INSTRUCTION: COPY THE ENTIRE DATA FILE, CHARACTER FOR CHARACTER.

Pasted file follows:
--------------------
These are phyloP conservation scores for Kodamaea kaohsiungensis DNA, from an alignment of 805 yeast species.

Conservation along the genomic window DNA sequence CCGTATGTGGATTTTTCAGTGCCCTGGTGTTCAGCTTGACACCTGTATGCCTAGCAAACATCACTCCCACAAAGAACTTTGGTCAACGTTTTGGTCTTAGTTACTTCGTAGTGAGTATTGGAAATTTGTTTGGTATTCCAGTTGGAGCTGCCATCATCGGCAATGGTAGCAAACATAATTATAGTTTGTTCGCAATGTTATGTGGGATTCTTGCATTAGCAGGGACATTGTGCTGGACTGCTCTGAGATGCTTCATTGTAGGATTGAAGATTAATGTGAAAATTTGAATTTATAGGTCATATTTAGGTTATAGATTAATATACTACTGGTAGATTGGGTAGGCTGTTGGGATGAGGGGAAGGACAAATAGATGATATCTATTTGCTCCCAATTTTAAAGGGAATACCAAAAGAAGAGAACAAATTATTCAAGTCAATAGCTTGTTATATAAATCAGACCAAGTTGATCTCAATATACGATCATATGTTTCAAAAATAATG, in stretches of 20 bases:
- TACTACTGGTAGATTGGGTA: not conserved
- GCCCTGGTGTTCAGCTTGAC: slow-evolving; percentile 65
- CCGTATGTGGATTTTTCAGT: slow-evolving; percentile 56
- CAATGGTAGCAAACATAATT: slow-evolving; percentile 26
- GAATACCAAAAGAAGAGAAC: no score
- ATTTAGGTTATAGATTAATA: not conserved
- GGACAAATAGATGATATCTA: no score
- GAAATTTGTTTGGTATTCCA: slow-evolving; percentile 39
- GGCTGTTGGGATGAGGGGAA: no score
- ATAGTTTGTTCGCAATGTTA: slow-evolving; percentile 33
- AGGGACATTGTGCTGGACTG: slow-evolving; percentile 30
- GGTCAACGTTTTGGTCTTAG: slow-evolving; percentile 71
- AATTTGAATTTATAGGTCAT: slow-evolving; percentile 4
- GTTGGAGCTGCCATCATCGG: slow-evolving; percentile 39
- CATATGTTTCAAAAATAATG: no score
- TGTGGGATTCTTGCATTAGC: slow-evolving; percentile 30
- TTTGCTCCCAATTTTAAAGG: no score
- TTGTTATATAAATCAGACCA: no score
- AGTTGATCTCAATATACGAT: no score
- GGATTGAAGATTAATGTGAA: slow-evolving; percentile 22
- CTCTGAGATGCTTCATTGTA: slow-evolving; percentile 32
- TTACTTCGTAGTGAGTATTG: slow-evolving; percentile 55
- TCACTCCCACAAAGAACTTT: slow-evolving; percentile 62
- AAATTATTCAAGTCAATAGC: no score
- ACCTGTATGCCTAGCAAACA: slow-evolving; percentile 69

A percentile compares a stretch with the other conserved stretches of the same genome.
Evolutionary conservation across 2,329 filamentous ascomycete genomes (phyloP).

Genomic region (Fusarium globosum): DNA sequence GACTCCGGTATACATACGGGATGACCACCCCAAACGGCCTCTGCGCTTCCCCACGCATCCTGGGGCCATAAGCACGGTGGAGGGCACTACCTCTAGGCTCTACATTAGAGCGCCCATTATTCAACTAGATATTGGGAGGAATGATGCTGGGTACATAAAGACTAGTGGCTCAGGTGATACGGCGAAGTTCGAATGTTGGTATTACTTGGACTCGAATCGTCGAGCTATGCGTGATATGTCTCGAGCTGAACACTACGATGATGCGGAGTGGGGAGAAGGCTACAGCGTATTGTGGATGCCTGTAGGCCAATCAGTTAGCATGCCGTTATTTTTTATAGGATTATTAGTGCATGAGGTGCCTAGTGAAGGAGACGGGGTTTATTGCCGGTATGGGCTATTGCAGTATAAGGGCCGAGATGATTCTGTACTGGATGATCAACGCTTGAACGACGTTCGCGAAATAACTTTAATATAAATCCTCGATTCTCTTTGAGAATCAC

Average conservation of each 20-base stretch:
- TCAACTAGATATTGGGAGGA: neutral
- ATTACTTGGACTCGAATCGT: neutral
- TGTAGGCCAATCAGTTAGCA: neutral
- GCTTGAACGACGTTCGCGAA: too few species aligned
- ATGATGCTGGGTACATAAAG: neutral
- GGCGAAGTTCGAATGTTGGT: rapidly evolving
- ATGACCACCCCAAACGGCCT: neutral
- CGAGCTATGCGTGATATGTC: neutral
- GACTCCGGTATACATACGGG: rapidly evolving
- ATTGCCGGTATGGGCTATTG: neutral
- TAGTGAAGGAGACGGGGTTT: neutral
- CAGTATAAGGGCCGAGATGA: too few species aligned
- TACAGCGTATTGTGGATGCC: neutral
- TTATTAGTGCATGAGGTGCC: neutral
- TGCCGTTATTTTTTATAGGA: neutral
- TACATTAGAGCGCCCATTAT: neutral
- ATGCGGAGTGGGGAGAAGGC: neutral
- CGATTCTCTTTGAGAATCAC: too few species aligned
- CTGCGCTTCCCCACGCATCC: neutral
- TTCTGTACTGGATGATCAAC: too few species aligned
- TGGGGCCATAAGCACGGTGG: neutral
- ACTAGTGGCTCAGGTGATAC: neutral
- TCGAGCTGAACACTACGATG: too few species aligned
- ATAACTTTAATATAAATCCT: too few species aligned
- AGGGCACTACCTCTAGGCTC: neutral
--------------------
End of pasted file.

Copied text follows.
These are phyloP conservation scores for Kodamaea kaohsiungensis DNA, from an alignment of 805 yeast species.

Conservation along the genomic window DNA sequence CCGTATGTGGATTTTTCAGTGCCCTGGTGTTCAGCTTGACACCTGTATGCCTAGCAAACATCACTCCCACAAAGAACTTTGGTCAACGTTTTGGTCTTAGTTACTTCGTAGTGAGTATTGGAAATTTGTTTGGTATTCCAGTTGGAGCTGCCATCATCGGCAATGGTAGCAAACATAATTATAGTTTGTTCGCAATGTTATGTGGGATTCTTGCATTAGCAGGGACATTGTGCTGGACTGCTCTGAGATGCTTCATTGTAGGATTGAAGATTAATGTGAAAATTTGAATTTATAGGTCATATTTAGGTTATAGATTAATATACTACTGGTAGATTGGGTAGGCTGTTGGGATGAGGGGAAGGACAAATAGATGATATCTATTTGCTCCCAATTTTAAAGGGAATACCAAAAGAAGAGAACAAATTATTCAAGTCAATAGCTTGTTATATAAATCAGACCAAGTTGATCTCAATATACGATCATATGTTTCAAAAATAATG, in stretches of 20 bases:
- TACTACTGGTAGATTGGGTA: not conserved
- GCCCTGGTGTTCAGCTTGAC: slow-evolving; percentile 65
- CCGTATGTGGATTTTTCAGT: slow-evolving; percentile 56
- CAATGGTAGCAAACATAATT: slow-evolving; percentile 26
- GAATACCAAAAGAAGAGAAC: no score
- ATTTAGGTTATAGATTAATA: not conserved
- GGACAAATAGATGATATCTA: no score
- GAAATTTGTTTGGTATTCCA: slow-evolving; percentile 39
- GGCTGTTGGGATGAGGGGAA: no score
- ATAGTTTGTTCGCAATGTTA: slow-evolving; percentile 33
- AGGGACATTGTGCTGGACTG: slow-evolving; percentile 30
- GGTCAACGTTTTGGTCTTAG: slow-evolving; percentile 71
- AATTTGAATTTATAGGTCAT: slow-evolving; percentile 4
- GTTGGAGCTGCCATCATCGG: slow-evolving; percentile 39
- CATATGTTTCAAAAATAATG: no score
- TGTGGGATTCTTGCATTAGC: slow-evolving; percentile 30
- TTTGCTCCCAATTTTAAAGG: no score
- TTGTTATATAAATCAGACCA: no score
- AGTTGATCTCAATATACGAT: no score
- GGATTGAAGATTAATGTGAA: slow-evolving; percentile 22
- CTCTGAGATGCTTCATTGTA: slow-evolving; percentile 32
- TTACTTCGTAGTGAGTATTG: slow-evolving; percentile 55
- TCACTCCCACAAAGAACTTT: slow-evolving; percentile 62
- AAATTATTCAAGTCAATAGC: no score
- ACCTGTATGCCTAGCAAACA: slow-evolving; percentile 69

A percentile compares a stretch with the other conserved stretches of the same genome.
Evolutionary conservation across 2,329 filamentous ascomycete genomes (phyloP).

Genomic region (Fusarium globosum): DNA sequence GACTCCGGTATACATACGGGATGACCACCCCAAACGGCCTCTGCGCTTCCCCACGCATCCTGGGGCCATAAGCACGGTGGAGGGCACTACCTCTAGGCTCTACATTAGAGCGCCCATTATTCAACTAGATATTGGGAGGAATGATGCTGGGTACATAAAGACTAGTGGCTCAGGTGATACGGCGAAGTTCGAATGTTGGTATTACTTGGACTCGAATCGTCGAGCTATGCGTGATATGTCTCGAGCTGAACACTACGATGATGCGGAGTGGGGAGAAGGCTACAGCGTATTGTGGATGCCTGTAGGCCAATCAGTTAGCATGCCGTTATTTTTTATAGGATTATTAGTGCATGAGGTGCCTAGTGAAGGAGACGGGGTTTATTGCCGGTATGGGCTATTGCAGTATAAGGGCCGAGATGATTCTGTACTGGATGATCAACGCTTGAACGACGTTCGCGAAATAACTTTAATATAAATCCTCGATTCTCTTTGAGAATCAC

Average conservation of each 20-base stretch:
- TCAACTAGATATTGGGAGGA: neutral
- ATTACTTGGACTCGAATCGT: neutral
- TGTAGGCCAATCAGTTAGCA: neutral
- GCTTGAACGACGTTCGCGAA: too few species aligned
- ATGATGCTGGGTACATAAAG: neutral
- GGCGAAGTTCGAATGTTGGT: rapidly evolving
- ATGACCACCCCAAACGGCCT: neutral
- CGAGCTATGCGTGATATGTC: neutral
- GACTCCGGTATACATACGGG: rapidly evolving
- ATTGCCGGTATGGGCTATTG: neutral
- TAGTGAAGGAGACGGGGTTT: neutral
- CAGTATAAGGGCCGAGATGA: too few species aligned
- TACAGCGTATTGTGGATGCC: neutral
- TTATTAGTGCATGAGGTGCC: neutral
- TGCCGTTATTTTTTATAGGA: neutral
- TACATTAGAGCGCCCATTAT: neutral
- ATGCGGAGTGGGGAGAAGGC: neutral
- CGATTCTCTTTGAGAATCAC: too few species aligned
- CTGCGCTTCCCCACGCATCC: neutral
- TTCTGTACTGGATGATCAAC: too few species aligned
- TGGGGCCATAAGCACGGTGG: neutral
- ACTAGTGGCTCAGGTGATAC: neutral
- TCGAGCTGAACACTACGATG: too few species aligned
- ATAACTTTAATATAAATCCT: too few species aligned
- AGGGCACTACCTCTAGGCTC: neutral